About young Parsnip who was a good-hearted musician but was exploited financially and whose only revenge was to give a warning to others.
Gradwell Parsnip young musician
Hankered after a position;
Unassuming and not sporty
Organ playing was his forte
Here a fugue and there a trio
All the music played “con brio”
Parsnip started as a child
With a teacher kind and mild
She had taught him all she could
Stirred the music in his blood
Solfege rudiments and theory
Studied till his eyes were bleary
Thus he gained great background knowledge
Stood him in good stead in college
Where all masters were impressed
By Gradwell Parsnip playing his best.
Four years later, what do you know?
Parsnip – B.Mus FRCO
And so he starts on his career
He plays and makes the music clear
He sings accompanies and aspires
To train direct and conduct choirs
He broadcasts too and makes some money
After Dinner Speaking – Funny!
(For such a life as this, take note,
Gives plenty types of anecdote).
So happy Parsnip full of life
Continues living without strife.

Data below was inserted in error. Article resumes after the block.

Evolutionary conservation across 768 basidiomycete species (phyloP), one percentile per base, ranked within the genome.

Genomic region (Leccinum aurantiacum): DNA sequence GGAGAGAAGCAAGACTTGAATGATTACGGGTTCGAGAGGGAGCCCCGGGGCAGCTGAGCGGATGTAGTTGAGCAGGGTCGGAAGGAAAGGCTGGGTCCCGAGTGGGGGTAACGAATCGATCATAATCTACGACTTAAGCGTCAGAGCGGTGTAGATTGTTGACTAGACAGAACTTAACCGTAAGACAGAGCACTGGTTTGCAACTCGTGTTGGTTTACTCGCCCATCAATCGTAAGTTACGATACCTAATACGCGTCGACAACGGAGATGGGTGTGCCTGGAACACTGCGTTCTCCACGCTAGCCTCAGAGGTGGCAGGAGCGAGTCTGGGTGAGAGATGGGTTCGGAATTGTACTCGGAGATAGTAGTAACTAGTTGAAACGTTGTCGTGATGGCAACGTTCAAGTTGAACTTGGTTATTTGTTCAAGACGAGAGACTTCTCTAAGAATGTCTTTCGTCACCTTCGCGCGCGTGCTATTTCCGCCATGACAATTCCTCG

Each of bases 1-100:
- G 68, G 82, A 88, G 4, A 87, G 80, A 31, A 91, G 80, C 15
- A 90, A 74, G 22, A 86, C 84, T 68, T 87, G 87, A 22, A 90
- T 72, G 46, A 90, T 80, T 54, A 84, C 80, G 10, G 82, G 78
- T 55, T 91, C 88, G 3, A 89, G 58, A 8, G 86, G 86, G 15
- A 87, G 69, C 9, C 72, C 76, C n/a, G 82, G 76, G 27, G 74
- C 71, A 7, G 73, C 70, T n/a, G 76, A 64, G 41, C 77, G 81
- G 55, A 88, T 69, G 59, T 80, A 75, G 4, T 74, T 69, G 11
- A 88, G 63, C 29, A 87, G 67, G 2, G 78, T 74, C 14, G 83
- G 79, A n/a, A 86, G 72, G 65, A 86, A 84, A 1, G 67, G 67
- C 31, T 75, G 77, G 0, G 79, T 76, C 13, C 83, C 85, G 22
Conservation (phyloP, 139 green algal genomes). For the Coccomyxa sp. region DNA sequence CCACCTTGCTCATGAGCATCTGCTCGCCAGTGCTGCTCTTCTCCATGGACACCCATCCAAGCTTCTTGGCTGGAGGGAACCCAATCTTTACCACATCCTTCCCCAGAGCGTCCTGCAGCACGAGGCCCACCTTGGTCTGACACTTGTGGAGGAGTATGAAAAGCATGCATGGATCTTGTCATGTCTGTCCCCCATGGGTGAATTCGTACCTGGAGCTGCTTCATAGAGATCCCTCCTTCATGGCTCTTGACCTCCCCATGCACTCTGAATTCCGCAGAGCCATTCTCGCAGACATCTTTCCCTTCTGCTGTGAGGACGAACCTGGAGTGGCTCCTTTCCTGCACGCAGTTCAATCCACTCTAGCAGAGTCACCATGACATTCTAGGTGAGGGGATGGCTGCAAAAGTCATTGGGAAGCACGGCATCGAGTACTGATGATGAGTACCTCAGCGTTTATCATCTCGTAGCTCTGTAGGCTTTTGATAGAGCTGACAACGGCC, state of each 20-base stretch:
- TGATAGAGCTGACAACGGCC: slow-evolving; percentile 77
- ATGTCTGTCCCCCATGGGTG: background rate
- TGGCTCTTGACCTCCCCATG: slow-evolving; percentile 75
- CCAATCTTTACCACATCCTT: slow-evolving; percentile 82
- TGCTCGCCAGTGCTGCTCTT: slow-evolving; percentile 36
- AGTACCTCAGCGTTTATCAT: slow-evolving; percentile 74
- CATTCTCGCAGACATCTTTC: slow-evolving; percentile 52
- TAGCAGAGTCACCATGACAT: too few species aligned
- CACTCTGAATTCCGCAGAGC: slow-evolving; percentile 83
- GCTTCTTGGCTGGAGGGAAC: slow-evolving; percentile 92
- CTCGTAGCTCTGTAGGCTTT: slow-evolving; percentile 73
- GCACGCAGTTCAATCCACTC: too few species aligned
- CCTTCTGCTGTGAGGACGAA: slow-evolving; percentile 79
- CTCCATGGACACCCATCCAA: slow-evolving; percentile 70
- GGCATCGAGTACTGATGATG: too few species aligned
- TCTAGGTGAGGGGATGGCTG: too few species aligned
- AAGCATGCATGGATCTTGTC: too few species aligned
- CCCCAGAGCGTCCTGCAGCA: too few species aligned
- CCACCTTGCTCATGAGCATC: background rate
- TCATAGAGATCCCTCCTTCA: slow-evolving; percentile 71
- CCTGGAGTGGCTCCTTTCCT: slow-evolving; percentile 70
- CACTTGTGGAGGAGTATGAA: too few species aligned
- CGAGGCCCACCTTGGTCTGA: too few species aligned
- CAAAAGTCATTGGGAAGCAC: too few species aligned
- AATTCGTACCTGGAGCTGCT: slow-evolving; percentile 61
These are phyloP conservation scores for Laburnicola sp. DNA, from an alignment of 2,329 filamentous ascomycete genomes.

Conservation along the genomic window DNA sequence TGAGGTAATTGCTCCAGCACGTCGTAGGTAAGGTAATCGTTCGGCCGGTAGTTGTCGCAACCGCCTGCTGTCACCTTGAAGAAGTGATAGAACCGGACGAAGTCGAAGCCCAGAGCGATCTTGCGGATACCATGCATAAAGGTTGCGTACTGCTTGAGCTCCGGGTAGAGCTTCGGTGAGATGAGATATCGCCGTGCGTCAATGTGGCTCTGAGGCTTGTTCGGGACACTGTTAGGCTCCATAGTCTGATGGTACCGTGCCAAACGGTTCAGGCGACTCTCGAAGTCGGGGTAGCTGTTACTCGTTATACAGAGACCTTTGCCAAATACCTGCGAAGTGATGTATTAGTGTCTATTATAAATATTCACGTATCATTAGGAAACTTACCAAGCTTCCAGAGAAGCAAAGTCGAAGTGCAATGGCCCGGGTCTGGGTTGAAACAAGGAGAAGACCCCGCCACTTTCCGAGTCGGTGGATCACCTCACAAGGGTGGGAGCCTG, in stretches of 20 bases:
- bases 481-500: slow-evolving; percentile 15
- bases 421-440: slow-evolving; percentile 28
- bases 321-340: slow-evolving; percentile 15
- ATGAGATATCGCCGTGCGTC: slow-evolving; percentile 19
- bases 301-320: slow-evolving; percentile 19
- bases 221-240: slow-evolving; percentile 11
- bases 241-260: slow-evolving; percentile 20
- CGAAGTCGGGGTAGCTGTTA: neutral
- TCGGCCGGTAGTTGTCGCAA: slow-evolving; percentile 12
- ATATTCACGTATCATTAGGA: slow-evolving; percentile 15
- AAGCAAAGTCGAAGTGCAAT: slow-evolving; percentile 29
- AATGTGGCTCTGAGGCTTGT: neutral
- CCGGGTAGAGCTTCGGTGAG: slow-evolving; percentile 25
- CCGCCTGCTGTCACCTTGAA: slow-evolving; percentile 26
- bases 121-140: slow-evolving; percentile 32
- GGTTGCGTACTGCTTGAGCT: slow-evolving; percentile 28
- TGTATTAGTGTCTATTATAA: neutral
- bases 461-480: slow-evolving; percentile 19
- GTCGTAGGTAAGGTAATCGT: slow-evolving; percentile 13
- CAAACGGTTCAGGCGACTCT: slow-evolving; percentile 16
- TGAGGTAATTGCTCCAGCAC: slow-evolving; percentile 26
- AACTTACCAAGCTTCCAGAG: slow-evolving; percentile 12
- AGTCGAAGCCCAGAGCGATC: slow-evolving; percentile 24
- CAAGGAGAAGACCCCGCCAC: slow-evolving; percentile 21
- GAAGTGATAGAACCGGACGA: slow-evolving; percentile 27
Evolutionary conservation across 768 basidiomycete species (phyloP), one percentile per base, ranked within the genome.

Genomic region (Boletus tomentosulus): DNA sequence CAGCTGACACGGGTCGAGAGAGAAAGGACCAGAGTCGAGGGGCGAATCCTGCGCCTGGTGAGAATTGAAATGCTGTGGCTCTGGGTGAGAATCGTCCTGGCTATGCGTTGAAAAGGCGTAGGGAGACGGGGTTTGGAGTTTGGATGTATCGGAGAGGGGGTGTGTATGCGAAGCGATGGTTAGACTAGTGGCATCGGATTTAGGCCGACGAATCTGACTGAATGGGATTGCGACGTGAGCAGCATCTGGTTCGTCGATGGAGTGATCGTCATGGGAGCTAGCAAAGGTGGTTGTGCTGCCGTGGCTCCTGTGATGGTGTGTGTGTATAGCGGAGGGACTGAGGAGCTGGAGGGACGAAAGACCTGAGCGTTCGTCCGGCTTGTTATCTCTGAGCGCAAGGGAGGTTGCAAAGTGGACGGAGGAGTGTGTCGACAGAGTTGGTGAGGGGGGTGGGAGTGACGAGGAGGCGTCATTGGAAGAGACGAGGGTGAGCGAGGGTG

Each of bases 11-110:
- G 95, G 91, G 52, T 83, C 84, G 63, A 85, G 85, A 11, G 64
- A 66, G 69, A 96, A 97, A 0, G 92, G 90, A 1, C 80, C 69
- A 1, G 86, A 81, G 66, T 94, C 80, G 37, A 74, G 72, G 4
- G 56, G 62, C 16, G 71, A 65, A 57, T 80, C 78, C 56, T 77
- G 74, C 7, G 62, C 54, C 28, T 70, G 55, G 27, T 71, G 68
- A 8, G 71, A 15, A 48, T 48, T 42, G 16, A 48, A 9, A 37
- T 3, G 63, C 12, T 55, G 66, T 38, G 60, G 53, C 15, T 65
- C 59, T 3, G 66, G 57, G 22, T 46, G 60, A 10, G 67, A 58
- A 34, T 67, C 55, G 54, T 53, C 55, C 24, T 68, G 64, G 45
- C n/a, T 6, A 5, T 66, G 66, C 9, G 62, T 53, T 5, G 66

And for the first time since his birth
Begins to realise he has worth
And then one day, there came a call
From local Vicar, Reverend Tall
Who wondered was there any way
That Mr Parsnip please might play?
“Our organist is going to Reading
And forgot about this wedding”.
“No problem Vicar” Parsnip said
“Just take it” like they say “as read”.
“I understand that there will be
The standard RSCM fee?”
So hereabouts his Reverence spluttered
His answer was not clear but muttered.
Parsnip played his best that day
Some Bach and Wagner, Durufle
With Mendelssohn and Thalben Ball
The English School – he played them all
He played well all the hymns and psalms
But little silver crossed his palms.
And as I write this very day
He still awaits the proper pay.
But Parsnip was a gentle man
And told him “Pay me when you can,
“I do not think you of the worst”,
But now warns:- “Get The Money First”.
Musicians also need to eat
To be well-shod and turn out neat
You would not like them at your wedding
In worn-out shoes and clothes like bedding
Pretending they can do the job
Like some useless no-good blob.
Moral to the young musician:
So let that be a lesson learnt
By those who’ll get their fingers burnt.
Moral to the booking party:
And don’t you be a music sniper:
Call the tune – but pay the piper.